Crossing the line

Your family is clustered around the dinner table, each person chatting about their day while plowing through a home-cooked meal. Suddenly, your mom pipes up: “Has anyone seen that new movie with [insert female celebrity]? She’s certainly put on a few pounds.” Your siblings chuckle, and the conversation continues. No one notices as you stop chewing, lay your fork on your napkin and cross your arms over your stomach.

The next time it happens, it’s personal. Maybe a family member slips in a suggestion about choosing healthier snacks while grocery shopping, or complains about always having to buy new jeans after you outgrow the last ones. Maybe the comment is even more direct: “You are getting so big! Have you tried dieting?”

If these situations sound familiar, you are not alone. Whatever your size, you do not deserve to have your body reduced to a topic of casual conversation. You may not be able to convert your family to the sweet, sweet life of body acceptance and the total rejection of diet culture, but at least you can make your school breaks slightly more bearable by setting some conversation boundaries.

When I first started setting boundaries, it was with my mother. Some background on my mother: compulsive long-distance runner. Obsessed with losing weight her entire life. Converted to veganism cold turkey after watching the scientific documentary—and I use that term very loosely—“What the Health.” Basically the most toxic influence on my relationship with food and my body. For years, I tried meeting her in the middle. I tried listening to her perspective. I tried recommending books and scientific articles. In the end, the only thing that worked was baring my soul.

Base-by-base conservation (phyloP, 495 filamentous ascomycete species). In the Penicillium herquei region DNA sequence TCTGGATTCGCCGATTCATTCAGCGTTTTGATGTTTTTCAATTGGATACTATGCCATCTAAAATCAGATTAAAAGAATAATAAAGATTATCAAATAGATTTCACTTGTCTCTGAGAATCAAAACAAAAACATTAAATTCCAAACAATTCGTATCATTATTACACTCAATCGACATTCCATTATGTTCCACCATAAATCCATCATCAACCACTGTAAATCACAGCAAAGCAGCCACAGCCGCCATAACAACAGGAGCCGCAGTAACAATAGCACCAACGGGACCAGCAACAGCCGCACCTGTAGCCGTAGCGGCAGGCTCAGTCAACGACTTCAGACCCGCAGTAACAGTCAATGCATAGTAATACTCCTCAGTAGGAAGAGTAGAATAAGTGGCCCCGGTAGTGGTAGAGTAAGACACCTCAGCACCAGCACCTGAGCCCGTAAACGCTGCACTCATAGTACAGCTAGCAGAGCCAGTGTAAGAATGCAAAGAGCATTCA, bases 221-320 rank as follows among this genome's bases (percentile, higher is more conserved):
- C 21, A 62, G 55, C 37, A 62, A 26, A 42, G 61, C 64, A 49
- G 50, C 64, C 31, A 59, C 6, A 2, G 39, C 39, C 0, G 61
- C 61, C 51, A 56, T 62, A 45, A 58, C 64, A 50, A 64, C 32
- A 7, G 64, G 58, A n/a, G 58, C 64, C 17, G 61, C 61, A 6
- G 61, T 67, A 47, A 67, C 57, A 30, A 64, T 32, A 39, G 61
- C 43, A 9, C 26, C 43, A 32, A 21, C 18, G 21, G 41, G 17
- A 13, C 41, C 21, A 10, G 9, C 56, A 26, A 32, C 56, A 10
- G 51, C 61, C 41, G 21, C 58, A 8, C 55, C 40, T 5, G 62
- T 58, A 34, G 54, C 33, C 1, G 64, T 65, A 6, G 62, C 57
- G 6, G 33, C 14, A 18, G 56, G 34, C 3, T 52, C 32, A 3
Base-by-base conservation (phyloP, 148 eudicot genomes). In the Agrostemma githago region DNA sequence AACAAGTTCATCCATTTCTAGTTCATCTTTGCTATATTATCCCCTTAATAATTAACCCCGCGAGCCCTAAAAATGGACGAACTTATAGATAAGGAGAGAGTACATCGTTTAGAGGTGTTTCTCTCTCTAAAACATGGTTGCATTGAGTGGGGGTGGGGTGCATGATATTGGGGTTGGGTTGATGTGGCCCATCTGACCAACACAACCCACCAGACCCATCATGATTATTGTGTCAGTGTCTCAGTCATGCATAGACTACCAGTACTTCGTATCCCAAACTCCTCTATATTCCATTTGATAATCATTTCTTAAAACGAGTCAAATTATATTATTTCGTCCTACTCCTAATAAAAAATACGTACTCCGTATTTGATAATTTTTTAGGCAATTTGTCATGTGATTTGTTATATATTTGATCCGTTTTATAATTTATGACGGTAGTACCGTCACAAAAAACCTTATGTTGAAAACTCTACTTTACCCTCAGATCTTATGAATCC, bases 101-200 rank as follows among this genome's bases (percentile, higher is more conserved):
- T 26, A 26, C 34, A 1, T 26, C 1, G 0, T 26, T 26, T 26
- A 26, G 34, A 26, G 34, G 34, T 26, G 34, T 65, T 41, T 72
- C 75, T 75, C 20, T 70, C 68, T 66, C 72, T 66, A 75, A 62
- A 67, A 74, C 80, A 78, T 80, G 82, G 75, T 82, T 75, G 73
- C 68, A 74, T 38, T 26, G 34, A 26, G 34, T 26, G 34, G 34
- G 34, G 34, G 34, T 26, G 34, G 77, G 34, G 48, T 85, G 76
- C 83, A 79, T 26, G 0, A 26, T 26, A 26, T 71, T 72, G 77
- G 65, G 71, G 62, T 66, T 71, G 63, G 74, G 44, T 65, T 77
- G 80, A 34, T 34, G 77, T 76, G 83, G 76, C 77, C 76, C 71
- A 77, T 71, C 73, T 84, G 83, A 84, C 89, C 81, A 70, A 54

I told her, in my most serious tone, that I needed to talk. I explained in detail which conversation topics were triggering for me. I explained again when she protested that there was no way she could go ten minutes without talking about low-fat cream cheese. We may have our differences (a lot of them), but I know that she loves me and does not want to harm me. Once I explained that she actively hurts me when she makes comments that violate my boundaries, she began to understand the necessity of my boundary setting.


She still slips up from time to time. I can sense her discomfort when she makes a joke and I fall silent, rolling my eyes. That’s another trick I picked up: if you are uncomfortable, you can let that person know, verbally or using body language. You do not need to fake a laugh just to make them feel validated. Those moments are good opportunities to reinforce your boundaries: “Remember what I said before about that topic?”

Setting conversational boundaries with your family and friends is difficult. It can often necessitate vulnerability and a great deal of empathy. Maybe you were once where they are now. You held those same biases, made those same jokes. But now you are trying to move beyond that, and you want them to help you get there. Be sincere and honest; passing the boundary violations off as a mild annoyance is a disservice to you and the people you are speaking to. You may need to repeat your point a couple times before they get the message. Structure the conversation around you and what you need to heal, rather than an accusation about what they have done wrong.

If they make a mistake, remind them of your boundaries. If all else fails and they refuse to respect them, keep yourself safe. Walk away from conversations. Distract yourself with other things you enjoy. Remember that YOU are not the problem, and you do not deserve to feel inferior around people who are supposed to lift you up.